Hailed as a masterpiece from the moment of its first publication, "Revolutionary Road
" is the story of Frank and April Wheeler, a bright, beautiful, and talented couple whose empty suburban life is held together by the dream that greatness is only just round the corner. With heartbreaking compassion and clarity, Richard Yates shows how Frank and April mortgage their hopes and ideals, betraying in the end not only each other, but their own best selves.
Richard Yates was born in 1926 in New York and lived in California. His prize-winning stories began to appear in 1953 and his first novel, Revolutionary Road
, was nominated for the National Book Award in 1961. He is the author of eight other works, including the novels A Good School, The Easter Parade, and Disturbing the Peace, and two collections of short stories, Eleven Kinds of Loneliness and Liars in Love. He died in 1992.
"Beautifully crafted...a remarkable and deeply troubling book." - The New York Times
'The Great Gadsby' of my time...one of the best books by a member of my generation." Kurt Vonnegut
"A deft, ironic, beautiful novel that deserves to be a classic." —William Styron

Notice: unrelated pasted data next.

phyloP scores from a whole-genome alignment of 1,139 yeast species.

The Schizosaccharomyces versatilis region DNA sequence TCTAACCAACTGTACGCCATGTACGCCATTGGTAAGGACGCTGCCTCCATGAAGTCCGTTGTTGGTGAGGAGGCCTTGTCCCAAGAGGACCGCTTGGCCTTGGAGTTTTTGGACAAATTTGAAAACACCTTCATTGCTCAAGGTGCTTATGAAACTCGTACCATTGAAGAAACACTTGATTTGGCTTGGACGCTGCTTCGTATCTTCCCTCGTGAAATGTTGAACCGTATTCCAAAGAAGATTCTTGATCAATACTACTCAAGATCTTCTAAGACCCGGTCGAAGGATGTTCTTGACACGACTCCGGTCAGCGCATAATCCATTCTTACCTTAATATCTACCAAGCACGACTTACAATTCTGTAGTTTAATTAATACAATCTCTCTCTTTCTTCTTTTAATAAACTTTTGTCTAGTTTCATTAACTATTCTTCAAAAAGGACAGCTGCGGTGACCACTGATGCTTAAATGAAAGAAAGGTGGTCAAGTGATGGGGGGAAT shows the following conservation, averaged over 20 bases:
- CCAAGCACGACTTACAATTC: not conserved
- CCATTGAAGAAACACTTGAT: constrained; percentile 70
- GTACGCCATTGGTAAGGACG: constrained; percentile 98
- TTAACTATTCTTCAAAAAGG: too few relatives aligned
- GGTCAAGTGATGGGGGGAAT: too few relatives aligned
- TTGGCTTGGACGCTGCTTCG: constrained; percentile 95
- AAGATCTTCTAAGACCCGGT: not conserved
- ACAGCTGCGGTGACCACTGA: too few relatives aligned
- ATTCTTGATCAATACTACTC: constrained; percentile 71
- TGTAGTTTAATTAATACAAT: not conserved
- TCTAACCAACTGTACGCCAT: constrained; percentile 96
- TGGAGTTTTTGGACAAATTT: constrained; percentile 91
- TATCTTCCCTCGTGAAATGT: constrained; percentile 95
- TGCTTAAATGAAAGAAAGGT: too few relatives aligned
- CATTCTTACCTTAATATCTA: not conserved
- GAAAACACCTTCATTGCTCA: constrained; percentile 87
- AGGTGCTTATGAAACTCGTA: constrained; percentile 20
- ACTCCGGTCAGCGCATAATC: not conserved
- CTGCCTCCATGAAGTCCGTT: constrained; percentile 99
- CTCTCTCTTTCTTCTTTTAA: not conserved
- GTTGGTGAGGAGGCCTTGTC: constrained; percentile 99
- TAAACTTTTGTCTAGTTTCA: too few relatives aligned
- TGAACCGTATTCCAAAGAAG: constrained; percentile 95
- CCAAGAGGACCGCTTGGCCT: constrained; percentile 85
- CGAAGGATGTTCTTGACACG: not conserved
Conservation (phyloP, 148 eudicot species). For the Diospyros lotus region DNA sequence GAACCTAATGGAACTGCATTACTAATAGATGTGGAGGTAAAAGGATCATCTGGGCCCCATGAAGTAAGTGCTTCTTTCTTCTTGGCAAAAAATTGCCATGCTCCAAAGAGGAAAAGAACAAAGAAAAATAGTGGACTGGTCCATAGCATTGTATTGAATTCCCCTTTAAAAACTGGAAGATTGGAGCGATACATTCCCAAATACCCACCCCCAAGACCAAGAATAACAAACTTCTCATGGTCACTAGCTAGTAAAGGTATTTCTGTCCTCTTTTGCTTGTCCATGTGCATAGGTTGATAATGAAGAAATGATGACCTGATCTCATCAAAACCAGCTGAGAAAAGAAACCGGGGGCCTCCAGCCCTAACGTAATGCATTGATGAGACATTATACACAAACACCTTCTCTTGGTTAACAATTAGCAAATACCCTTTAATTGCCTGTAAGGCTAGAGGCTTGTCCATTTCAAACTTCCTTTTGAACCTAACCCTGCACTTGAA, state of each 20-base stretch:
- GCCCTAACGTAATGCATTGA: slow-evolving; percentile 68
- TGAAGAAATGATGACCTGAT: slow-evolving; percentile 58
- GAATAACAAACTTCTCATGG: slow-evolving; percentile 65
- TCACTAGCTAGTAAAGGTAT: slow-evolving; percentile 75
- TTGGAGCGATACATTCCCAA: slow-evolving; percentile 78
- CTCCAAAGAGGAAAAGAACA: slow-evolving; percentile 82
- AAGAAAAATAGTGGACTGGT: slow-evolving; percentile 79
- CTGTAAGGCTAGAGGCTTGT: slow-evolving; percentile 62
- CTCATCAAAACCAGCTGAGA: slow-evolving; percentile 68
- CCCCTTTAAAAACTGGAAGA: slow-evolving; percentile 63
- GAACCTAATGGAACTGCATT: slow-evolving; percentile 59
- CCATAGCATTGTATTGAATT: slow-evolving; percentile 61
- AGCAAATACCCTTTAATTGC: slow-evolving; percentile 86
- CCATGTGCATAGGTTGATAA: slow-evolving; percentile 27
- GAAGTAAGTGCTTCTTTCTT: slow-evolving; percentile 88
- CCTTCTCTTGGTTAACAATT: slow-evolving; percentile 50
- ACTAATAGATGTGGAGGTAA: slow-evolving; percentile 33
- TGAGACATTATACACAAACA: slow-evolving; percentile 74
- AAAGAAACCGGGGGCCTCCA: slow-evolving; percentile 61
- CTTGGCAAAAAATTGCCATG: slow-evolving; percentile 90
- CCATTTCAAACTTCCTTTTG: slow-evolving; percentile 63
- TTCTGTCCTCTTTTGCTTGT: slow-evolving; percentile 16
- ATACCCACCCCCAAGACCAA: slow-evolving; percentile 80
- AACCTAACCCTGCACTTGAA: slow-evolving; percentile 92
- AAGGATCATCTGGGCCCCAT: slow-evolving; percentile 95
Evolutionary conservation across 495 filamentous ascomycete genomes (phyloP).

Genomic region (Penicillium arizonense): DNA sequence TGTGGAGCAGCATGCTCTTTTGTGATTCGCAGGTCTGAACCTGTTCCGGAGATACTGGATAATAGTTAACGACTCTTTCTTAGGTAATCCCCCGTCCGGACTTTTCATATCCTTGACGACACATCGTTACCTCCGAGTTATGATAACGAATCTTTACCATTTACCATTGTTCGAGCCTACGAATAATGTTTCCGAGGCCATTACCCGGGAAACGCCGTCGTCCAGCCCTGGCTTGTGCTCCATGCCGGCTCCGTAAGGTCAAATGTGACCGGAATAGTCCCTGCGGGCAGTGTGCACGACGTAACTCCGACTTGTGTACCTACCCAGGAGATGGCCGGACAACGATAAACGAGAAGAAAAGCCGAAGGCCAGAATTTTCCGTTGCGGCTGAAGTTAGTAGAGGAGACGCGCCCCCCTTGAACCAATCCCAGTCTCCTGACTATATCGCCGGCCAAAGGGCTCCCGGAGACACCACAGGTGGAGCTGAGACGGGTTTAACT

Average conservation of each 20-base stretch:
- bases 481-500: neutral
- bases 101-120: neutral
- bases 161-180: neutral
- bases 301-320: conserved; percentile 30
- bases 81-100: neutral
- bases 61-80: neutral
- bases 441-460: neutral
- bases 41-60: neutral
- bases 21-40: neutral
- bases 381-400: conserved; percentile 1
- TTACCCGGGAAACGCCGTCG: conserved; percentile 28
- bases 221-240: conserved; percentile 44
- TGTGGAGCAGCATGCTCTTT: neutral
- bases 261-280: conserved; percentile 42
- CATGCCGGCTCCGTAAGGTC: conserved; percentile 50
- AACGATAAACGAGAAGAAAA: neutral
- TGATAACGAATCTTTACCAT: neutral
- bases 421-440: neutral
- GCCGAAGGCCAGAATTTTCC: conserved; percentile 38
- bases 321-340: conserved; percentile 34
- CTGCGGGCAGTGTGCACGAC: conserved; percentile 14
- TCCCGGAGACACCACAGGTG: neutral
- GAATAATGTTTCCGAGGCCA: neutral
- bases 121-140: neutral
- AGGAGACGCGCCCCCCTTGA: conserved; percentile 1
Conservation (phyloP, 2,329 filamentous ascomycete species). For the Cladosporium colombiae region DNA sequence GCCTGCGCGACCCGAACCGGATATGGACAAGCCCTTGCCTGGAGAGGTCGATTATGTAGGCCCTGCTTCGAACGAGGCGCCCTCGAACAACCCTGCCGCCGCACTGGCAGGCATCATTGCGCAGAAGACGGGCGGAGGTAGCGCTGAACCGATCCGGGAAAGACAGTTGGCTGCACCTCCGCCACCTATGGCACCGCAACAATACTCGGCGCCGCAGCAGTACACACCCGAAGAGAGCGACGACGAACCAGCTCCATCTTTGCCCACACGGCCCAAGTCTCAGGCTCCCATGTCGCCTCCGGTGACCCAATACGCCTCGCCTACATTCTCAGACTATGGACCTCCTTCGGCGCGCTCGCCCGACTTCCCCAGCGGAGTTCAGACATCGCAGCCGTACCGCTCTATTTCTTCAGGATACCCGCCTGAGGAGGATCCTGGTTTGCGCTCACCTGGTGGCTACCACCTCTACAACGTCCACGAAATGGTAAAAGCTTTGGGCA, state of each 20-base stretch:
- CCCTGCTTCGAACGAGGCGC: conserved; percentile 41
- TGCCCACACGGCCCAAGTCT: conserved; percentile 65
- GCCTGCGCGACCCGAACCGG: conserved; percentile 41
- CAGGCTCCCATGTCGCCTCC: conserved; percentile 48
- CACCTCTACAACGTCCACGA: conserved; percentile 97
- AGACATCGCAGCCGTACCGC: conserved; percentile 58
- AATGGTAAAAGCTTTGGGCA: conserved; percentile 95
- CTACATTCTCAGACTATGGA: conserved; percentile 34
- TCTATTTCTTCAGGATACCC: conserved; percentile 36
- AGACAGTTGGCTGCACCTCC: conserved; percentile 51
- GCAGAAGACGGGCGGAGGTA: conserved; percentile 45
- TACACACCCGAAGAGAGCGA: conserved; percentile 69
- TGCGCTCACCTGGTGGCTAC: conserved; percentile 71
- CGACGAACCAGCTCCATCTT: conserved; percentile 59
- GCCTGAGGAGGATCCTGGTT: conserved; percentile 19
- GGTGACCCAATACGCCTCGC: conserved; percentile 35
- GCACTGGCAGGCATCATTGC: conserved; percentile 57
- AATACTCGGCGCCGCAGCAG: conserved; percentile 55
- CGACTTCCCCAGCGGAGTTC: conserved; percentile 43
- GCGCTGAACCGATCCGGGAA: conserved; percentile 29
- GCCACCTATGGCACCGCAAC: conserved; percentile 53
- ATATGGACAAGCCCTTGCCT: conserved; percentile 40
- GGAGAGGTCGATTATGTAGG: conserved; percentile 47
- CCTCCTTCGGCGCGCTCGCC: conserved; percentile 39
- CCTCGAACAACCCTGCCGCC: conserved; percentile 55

was first published in 1961 and was hailed at the time by such literary giants as Kurt Vonnegurt ('The Great Gatsby of our time') and Tennessee Williams ('A masterpiece in modern American fiction'). Frank and April Wheeler, an attractive young couple fall in love, marry, have a baby, then another to prove the first wasn't a mistake, and as a result Frank takes a steady job at Knox Business machines (where the first computers in the workplace add a sense of redundancy to work and sales and promotion become more important than manual work). The couple fall reluctantly into suburbia and all its trappings. At first they rage against its comforts; April's failed, comic and tragic attempt at amateur dramatics, Frank's political rants, dreaming of a life in Europe and a job in 'the humanitites', both kept going by the belief that they are more than their surroundings allow them to become, that they are 'painfully alive in a drugged and dying culture'. Frank's model good looks are not quite enough, his hands fall short of the 'unique and splendid' thing that lived in his father's hands, he constantly tries to reaffirm his identity, his manhood. April too is dragged down by the dishonesty of suburban life - the continual deception and denial of the self for the sake of the perfect lawn, and identical box house. Suburbia, a no-man's land, neither city nor country. Against this cultural backdrop - where TV advertising, computers are changing the American psyche - Richard Yates tells their tale, and that of America, with painful brilliance. His writing is like dark chocolate - bitterly sweet, tragedy tinged with delicious dark humour, the skill and depth in portraying America's spiritual decline in the Wheeler's marriage is breath-taking. Richard Yates paints the slow spiritual death of America strangled by sacharine comforts, TV, psychoanalysis, self-interest. When John Givings, the son of a neighbour and resident of a state mental hospital, damaged by EST, asks the big question 'why?' compromise life, why live in suburbia ('Whaddya do it for...anyone who questions all that's 'nice' and 'sweet' must be on a four hour pass from the state funny farm') that the Wheeler's lives wheel out of control and we witness a families life degenerate like a controlled explosion in the walls of their home. Through John Givings, this novel shows us the truth in the words of a 'mad' man and the cruel insanity of life in civilisation. How dishonesty, how selling your very essence by kneeling to the false gods of capitalism in American life can lead to a land of the living dead. This is a classic, it is a fine novel, as powerful and relevant today as the day it was written. (Kirkus UK)